Girl's Need Breathes Life Into Debate Over Organ Allocation

Thursday, June 06, 2013

Sarah Murnaghan, 10, has been moved to the adult waiting list for lung transplants. Murnaghan's parents are thrilled for their daughter, who's clinging to life. But a federal judge's ruling is also raising a number of concerns.


Disinfect All ICU Patients To Reduce 'Superbug' Infections

Wednesday, May 29, 2013

Some states have started requiring hospitals to screen their patients for the drug-resistant bacteria known as MRSA. But a study that tested different approaches to reducing infections found that screening first wasn't the most effective approach.


Research Reveals Yeasty Beasts Living On Our Skin

Wednesday, May 22, 2013

While studying microorganisms on humans is not new, tracking fungi is. In a census of sorts, scientists checked the skin of healthy volunteers. They found an expansive ecosystem of silent inhabitants.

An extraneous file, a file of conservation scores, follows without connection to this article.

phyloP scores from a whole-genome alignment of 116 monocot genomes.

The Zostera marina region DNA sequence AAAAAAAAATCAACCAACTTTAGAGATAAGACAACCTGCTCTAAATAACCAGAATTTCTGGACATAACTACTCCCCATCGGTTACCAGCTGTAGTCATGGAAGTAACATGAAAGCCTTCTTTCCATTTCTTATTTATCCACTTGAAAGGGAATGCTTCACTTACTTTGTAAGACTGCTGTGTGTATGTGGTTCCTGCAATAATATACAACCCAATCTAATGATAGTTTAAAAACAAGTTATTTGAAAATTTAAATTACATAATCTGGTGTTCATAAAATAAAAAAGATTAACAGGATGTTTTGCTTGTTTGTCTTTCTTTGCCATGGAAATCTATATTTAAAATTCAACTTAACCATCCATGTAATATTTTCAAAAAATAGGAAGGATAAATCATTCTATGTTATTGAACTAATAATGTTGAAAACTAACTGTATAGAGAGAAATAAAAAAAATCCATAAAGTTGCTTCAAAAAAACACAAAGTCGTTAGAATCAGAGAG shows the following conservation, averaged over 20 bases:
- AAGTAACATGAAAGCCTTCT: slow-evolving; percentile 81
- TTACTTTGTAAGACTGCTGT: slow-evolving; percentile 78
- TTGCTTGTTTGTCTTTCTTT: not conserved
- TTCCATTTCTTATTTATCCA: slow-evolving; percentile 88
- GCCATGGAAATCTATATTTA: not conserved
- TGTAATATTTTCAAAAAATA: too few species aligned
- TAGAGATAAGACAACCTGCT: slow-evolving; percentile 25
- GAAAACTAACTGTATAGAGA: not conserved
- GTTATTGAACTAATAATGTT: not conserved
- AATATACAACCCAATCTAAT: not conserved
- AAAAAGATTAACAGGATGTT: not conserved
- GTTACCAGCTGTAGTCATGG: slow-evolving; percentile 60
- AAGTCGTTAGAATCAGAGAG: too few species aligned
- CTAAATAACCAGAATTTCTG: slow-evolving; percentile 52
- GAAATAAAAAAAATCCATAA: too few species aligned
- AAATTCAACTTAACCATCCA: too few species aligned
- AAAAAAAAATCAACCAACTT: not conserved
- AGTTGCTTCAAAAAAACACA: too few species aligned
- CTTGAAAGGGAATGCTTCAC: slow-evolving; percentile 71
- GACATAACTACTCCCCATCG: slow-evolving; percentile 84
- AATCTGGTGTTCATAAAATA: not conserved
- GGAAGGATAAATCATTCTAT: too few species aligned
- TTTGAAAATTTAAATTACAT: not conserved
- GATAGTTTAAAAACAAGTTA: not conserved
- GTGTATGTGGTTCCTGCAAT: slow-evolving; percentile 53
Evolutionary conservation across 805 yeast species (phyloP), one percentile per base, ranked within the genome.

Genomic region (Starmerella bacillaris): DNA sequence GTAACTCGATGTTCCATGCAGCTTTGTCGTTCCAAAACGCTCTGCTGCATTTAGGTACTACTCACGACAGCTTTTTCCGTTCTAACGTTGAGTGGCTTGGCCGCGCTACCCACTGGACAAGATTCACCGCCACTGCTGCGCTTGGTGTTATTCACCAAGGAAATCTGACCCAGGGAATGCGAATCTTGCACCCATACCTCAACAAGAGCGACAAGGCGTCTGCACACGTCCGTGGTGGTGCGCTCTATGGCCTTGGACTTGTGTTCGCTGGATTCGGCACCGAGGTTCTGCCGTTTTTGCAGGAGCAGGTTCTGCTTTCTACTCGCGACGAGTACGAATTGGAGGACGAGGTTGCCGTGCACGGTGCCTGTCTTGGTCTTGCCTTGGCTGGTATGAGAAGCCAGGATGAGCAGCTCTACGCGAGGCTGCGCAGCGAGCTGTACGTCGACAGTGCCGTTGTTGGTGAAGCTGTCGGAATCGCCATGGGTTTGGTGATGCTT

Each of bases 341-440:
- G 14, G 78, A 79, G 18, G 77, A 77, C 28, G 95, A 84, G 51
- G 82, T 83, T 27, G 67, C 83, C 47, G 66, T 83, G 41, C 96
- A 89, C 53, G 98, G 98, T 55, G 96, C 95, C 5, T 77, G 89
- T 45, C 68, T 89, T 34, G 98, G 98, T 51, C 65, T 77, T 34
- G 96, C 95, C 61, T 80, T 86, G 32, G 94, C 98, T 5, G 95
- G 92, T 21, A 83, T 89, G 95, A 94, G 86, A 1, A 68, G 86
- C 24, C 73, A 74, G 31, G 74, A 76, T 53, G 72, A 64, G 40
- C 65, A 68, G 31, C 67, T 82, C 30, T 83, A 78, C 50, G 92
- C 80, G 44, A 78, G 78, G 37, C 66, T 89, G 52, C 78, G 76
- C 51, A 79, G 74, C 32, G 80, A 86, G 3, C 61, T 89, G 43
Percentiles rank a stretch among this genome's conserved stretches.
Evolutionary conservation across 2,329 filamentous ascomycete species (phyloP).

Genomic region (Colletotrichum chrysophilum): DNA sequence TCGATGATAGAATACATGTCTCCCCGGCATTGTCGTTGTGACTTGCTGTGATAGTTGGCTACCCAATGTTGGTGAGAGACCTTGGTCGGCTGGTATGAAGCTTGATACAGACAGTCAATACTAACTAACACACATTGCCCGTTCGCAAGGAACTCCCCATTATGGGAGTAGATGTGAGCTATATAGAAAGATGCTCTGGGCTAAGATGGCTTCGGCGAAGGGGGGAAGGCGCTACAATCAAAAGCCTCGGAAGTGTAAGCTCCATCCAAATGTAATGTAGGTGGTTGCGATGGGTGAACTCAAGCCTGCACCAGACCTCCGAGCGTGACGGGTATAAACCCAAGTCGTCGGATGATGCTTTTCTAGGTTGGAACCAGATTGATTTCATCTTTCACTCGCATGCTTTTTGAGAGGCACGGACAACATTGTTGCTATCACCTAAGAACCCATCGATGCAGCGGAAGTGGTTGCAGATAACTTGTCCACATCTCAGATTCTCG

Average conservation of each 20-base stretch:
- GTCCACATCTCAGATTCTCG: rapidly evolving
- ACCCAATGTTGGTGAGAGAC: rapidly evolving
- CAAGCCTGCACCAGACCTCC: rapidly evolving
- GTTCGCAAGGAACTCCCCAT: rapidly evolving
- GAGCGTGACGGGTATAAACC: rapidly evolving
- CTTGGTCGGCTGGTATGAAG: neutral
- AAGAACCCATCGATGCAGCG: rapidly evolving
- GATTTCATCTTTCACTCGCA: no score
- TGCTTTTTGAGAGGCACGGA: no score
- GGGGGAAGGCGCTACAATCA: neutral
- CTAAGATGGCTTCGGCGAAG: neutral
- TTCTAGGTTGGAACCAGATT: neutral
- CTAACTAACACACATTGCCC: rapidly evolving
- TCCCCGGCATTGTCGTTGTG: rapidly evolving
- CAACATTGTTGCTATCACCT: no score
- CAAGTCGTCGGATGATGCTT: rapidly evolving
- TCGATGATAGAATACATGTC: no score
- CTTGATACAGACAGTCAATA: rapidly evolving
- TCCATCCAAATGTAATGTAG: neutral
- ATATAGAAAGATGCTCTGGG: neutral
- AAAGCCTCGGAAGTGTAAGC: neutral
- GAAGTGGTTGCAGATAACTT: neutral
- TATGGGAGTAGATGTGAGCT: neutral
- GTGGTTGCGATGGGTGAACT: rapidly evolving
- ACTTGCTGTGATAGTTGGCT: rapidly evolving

Stem Cell Milestone Revives Intense Ethical Debate

Thursday, May 16, 2013

Scientists in Oregon have achieved something that has eluded researchers for years. They have created stem cells that are tailored to individual patients, made from cloned embryos. That would open the door to treating many diseases, including Alzheimer's, Parkinson's, diabetes, spinal cord injuries and many others. But researchers face ethical dilemmas.


Scientists Clone Human Embryos To Make Stem Cells

Wednesday, May 15, 2013

The achievement is a long-sought step toward harnessing the potential power of such cells to treat diseases. But the discovery raises ethical concerns because it brings researchers closer to cloning humans.


Parents' Saliva On Pacifiers Could Ward Off Baby's Allergies

Monday, May 06, 2013

Instead of rinsing off the pacifier when it falls out of your baby's mouth, new research suggests that sucking it clean for them could help keep them from developing eczema and asthma. Researchers say the harmless bacteria in parents' saliva works by stimulating the babies' immune system.


Gut Bacteria's Belch May Play A Role In Heart Disease

Wednesday, April 24, 2013

When gut microbes break down certain foods like red meat and eggs, they produce a compound tied to risks for heart attack, stroke and death, a study found. The research could lead to new ways to prevent heart disease by shifting the mix of gut bacteria.